10. Thus, for the view I have taken, on precedent and precept, I am of the view that the learned Magistrate in the instant case initiated rightly proceedings under Section 145, Cr. P.C. to determine the question as to which of the contending parties was in possession of the land in dispute, since the Civil Court had by passing the order of maintenance of status quo kept it fluid. But I am further of the view that the learned Magistrate could not appoint a Receiver under Section 146, Cr. P.C. and cause dispossession of the party whosoever was in possession of the land in derogation of the order of the Civil Court. For prevention of breach of peace, however, he could take resort to the provisions of Section 107, Cr. P.C. This, as it appears to me, is the only way to reconcile and confluence the different notes struck in the judgments above quoted in a harmonious way so that it is an even chorus,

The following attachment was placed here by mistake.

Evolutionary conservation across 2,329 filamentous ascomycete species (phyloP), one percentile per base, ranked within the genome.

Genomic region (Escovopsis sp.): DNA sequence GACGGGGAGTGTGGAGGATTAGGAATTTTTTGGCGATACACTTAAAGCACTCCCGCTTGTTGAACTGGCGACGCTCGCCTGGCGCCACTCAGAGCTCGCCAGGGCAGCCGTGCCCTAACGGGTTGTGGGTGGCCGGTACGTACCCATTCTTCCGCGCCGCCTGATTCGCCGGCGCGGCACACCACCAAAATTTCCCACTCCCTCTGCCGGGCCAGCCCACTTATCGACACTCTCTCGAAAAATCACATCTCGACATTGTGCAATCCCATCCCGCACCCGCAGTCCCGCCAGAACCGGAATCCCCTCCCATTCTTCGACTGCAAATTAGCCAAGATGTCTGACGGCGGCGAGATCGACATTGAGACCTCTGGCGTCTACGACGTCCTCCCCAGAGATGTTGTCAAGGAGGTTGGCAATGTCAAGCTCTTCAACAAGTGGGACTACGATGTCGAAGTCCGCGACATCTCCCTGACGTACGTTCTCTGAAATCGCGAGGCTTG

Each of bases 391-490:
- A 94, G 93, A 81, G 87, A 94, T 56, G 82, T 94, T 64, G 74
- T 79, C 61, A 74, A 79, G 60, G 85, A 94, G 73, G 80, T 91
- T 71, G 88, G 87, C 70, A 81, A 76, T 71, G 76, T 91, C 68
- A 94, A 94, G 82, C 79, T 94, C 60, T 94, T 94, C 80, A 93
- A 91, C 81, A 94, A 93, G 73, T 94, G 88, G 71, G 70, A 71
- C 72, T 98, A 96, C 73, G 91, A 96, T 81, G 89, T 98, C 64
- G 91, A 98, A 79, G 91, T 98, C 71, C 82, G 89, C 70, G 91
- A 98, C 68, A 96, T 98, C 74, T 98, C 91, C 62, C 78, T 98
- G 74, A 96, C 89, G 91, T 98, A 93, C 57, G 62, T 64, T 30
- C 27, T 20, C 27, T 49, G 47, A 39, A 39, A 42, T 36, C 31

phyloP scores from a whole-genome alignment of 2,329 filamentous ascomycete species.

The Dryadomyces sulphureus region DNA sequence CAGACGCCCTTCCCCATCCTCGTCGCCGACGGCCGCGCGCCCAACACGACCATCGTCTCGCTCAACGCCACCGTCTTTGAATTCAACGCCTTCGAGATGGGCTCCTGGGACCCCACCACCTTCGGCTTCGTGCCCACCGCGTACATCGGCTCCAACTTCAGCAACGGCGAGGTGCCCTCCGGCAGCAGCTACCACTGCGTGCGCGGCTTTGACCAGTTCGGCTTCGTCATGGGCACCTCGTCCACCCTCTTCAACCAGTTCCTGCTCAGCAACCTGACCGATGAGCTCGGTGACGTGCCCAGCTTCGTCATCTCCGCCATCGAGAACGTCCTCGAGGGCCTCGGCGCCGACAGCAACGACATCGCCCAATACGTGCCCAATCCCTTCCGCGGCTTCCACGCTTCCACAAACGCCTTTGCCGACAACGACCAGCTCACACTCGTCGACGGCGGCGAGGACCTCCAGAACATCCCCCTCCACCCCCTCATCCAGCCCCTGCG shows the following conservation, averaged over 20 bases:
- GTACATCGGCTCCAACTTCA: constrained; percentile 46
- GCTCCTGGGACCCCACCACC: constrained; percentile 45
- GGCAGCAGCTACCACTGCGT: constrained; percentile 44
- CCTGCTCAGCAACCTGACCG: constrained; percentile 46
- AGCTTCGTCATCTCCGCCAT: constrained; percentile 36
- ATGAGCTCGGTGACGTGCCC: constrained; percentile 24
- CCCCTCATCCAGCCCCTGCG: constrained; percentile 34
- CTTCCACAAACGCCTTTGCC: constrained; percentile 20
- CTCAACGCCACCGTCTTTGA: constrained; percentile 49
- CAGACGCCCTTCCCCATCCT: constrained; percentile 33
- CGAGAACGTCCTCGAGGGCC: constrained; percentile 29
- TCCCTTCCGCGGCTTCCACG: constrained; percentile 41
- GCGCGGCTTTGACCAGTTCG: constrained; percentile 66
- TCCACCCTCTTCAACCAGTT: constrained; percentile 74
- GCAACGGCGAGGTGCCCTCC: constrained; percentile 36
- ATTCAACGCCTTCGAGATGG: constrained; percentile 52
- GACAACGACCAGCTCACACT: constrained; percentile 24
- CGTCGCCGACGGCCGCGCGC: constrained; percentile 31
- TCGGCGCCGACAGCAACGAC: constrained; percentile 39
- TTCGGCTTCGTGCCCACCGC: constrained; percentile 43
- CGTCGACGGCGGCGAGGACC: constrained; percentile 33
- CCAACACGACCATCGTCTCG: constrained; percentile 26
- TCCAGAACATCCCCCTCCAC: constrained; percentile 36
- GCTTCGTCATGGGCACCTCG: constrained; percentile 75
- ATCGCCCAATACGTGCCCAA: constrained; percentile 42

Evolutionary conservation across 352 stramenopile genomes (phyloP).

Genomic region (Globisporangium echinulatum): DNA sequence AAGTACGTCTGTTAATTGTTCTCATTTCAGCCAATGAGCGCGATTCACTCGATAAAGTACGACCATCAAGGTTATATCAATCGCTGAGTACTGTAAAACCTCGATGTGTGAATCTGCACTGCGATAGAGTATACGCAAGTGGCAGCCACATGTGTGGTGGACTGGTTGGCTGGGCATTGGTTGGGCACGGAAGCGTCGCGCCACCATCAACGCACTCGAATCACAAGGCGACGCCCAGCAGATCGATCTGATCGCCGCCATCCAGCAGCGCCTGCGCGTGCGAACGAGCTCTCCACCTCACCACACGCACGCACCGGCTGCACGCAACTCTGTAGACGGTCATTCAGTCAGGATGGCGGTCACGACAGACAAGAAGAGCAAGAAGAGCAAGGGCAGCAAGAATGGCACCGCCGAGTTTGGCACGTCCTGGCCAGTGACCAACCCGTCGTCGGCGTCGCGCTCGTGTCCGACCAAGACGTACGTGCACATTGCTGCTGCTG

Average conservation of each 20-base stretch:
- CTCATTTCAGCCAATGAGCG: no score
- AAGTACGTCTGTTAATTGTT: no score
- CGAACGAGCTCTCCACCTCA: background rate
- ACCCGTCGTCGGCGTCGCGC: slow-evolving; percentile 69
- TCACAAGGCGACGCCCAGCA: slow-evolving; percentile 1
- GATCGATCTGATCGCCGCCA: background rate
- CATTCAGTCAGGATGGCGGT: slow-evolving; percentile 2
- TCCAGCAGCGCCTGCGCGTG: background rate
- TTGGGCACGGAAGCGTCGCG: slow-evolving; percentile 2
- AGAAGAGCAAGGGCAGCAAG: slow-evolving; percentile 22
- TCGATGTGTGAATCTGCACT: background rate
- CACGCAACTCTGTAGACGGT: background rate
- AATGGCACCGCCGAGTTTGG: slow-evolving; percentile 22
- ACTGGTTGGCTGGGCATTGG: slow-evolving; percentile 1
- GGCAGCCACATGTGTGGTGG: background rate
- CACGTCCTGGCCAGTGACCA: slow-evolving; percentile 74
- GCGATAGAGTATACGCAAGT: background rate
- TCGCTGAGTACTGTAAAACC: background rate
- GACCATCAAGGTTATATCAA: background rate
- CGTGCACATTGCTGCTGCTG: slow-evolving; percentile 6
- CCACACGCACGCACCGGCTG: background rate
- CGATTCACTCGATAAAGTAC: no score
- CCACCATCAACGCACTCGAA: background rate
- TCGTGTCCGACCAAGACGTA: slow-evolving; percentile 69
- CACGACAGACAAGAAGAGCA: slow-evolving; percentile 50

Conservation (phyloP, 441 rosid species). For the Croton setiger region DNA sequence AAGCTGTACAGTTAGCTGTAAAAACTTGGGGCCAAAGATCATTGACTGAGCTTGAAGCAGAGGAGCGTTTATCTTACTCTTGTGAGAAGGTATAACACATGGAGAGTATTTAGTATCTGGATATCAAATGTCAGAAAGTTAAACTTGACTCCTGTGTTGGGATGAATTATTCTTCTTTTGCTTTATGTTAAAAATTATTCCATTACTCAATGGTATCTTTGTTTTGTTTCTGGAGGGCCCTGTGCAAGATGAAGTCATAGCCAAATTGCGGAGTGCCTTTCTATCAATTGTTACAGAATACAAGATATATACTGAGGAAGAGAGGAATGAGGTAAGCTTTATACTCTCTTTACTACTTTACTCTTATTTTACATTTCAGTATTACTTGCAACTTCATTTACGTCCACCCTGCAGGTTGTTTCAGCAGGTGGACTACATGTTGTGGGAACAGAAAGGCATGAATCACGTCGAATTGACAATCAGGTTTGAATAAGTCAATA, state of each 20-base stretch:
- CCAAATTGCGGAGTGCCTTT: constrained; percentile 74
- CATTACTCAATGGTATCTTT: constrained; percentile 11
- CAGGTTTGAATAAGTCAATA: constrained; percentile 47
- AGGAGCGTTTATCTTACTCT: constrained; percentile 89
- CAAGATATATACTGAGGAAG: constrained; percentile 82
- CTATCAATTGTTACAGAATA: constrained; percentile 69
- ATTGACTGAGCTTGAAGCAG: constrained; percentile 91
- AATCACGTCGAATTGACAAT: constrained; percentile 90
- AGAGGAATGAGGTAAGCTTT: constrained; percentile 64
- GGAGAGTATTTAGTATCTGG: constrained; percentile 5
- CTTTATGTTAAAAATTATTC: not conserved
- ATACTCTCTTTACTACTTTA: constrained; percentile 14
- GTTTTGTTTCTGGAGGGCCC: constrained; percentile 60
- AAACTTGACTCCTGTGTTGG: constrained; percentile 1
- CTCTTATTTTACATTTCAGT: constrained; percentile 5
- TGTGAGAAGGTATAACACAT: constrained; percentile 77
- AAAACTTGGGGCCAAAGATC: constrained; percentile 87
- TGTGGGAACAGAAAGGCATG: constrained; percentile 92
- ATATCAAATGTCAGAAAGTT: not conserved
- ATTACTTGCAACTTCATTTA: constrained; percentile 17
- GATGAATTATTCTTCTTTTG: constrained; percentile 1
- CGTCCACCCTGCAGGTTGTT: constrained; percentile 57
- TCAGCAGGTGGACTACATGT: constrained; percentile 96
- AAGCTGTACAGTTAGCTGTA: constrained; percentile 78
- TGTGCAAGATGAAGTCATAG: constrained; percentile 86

11. For the foregoing reasons, this petition is partially accepted inasmuch as the order of the learned Sub-Divisional Magistrate ordering attachment of the property in dispute and appointing the Naib Tehsildar as Receiver is quashed leaving it open to him to take suo motu proceedings under Section 107, Cr. P.C. It has been stated at the Bar that the Receiver did not take the possession of the land in dispute since the operation of the impugned order relating to his appointment was stayed by this Court. Thus, no order needs to be passed for the return of possession. Whosoever is in possession of it continues to be so. Ordered so.